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  5. "He thought about eating onio…

"He thought about eating onion."

Translation:On pomyślał o jedzeniu cebuli.

June 4, 2016



Is cebuli locative here?


It's Genitive, as needed by "jedzeniu" (eating of what?). If he just thought about onion, it would be Locative indeed.


I'll get it one of these days. Thanks.


Is -enie the most common ending for verbal nouns?


-enie or -anie, yes.


do you jeść coś or czegoś? I can see this being "he thought about eating onions" because I think that is the plural form of onion, right? Cebuli? But if you jeść coś and it is only one onion... Shouldn't it be "On Pomyślał o jedzeniu cebulę."


Wouldn't 'On pomyślał zjeść cebula' be a more accurate translation (excluding any grammar mistakes)? 'o jedzeniu cebuli' translates, in my head, as 'a meal of onions' or 'an onion meal'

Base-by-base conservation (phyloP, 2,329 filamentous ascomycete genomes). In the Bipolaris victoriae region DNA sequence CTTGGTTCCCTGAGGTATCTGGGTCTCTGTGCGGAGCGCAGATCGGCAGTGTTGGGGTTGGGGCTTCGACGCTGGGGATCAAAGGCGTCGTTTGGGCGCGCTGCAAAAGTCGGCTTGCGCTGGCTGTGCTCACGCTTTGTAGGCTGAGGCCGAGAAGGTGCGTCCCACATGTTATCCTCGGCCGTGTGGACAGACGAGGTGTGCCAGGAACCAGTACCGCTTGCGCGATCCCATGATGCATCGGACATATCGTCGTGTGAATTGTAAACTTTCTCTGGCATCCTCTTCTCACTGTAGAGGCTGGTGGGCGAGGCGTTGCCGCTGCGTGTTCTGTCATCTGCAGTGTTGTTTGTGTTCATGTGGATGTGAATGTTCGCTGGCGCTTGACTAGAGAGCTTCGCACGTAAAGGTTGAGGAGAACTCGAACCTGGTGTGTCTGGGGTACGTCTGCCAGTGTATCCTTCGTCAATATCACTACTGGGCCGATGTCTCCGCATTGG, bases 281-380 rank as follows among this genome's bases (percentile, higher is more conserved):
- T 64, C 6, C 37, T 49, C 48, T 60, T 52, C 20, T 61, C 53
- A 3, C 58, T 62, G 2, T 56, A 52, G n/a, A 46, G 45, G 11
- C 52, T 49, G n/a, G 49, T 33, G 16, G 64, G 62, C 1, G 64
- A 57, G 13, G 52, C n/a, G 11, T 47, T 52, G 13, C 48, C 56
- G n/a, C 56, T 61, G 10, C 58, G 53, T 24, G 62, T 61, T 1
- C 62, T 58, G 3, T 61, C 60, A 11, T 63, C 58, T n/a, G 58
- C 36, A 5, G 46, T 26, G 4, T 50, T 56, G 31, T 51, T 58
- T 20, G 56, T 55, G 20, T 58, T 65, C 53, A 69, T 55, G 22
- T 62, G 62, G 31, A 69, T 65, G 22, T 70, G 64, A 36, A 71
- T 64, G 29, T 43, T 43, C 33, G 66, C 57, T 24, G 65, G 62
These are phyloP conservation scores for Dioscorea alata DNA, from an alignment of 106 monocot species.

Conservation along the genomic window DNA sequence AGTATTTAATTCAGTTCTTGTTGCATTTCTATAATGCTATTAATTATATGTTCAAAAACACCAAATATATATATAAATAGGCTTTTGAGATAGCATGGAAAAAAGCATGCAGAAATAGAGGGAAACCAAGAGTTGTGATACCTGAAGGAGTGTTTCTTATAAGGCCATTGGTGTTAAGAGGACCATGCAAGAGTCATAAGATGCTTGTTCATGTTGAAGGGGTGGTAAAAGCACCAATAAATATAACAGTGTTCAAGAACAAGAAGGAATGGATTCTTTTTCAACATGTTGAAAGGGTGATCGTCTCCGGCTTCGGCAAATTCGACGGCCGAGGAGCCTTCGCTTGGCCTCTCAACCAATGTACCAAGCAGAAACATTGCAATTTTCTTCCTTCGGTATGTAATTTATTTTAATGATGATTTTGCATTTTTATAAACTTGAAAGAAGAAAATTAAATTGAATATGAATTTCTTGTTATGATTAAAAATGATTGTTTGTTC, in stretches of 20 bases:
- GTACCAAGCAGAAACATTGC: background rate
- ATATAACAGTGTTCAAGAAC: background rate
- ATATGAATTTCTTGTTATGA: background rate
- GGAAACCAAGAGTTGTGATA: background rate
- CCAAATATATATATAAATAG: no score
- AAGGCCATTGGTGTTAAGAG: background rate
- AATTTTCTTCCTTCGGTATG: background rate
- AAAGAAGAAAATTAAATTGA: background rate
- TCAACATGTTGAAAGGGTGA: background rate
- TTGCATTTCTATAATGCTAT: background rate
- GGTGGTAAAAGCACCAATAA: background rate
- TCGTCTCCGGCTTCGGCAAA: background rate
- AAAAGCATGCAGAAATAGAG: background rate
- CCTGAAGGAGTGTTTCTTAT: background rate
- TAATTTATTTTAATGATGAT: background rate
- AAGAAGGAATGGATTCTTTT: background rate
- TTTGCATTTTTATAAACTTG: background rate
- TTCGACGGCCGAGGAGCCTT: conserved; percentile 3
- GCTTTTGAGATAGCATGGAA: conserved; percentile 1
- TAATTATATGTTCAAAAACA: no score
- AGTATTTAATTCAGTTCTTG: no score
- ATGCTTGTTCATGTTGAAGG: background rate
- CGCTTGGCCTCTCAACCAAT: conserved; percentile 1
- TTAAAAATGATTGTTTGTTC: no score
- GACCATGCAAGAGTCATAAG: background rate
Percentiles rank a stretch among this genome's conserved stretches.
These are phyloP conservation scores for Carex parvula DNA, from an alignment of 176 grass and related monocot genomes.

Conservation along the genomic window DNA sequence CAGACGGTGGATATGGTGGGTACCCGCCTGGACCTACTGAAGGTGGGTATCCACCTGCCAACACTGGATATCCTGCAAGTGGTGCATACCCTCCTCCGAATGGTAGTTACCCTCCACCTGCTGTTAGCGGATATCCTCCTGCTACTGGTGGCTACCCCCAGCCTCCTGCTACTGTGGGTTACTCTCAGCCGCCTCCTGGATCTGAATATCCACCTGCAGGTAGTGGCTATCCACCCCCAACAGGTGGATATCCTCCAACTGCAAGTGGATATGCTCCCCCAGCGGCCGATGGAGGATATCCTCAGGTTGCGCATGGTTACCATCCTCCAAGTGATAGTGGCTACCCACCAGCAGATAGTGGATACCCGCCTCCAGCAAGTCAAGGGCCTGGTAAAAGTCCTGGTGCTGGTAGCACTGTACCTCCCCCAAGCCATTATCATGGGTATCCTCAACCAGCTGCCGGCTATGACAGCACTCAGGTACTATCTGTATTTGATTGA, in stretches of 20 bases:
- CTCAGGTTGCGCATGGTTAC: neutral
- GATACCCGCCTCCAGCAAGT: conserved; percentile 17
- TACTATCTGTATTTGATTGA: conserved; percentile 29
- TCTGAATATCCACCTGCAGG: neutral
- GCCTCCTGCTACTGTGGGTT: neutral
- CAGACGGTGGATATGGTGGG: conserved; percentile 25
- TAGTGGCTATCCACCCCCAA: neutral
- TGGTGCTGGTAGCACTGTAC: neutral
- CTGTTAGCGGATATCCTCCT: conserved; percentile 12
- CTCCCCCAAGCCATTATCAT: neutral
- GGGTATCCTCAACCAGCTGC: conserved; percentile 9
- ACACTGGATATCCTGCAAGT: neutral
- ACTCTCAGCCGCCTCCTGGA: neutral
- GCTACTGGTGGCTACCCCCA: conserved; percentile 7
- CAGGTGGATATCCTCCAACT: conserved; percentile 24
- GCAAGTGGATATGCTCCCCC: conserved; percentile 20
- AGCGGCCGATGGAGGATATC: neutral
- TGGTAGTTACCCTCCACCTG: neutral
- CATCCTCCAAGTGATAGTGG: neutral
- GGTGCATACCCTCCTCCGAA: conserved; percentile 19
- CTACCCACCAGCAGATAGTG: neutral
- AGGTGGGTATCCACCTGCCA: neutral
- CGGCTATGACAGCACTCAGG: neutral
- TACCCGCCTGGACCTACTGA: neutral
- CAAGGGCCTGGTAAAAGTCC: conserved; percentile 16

Well, I'm afraid it's hard to exclude the grammatical mistakes here because only "On pomyślał" makes any sense...

In Polish, most of the verbs have a noun form which translates to an English -ing form used as a noun. pływać - to swim, pływanie - swimming. gotować - to cook, gotowanie - cooking. And the fun thing is, that 'eating' = jedzenie, is the very same word that also means 'food' (general meaning of 'food', not 'meal', this is 'posiłek').

Because of this, if the onion was somehow personified, it could be "onion's food". If we changed the onion to an animal, like a chicken, "o jedzeniu kurczaka" could seriously be considered "about chicken's food", although it's n times less probable interpretation.

Then, we can have some perfective/imperfective choices: myślał vs pomyślał - he was thinking vs he thought (a thought appeared in his mind)

and jedzeniu/zjedzeniu - simple 'eating' without paying any attention to the results, or 'eating the whole onion'

If we were to think of another construction, I'd suggest "On pomyślał o tym, żeby zjeść cebulę". But I guess that translates to English in the same way.

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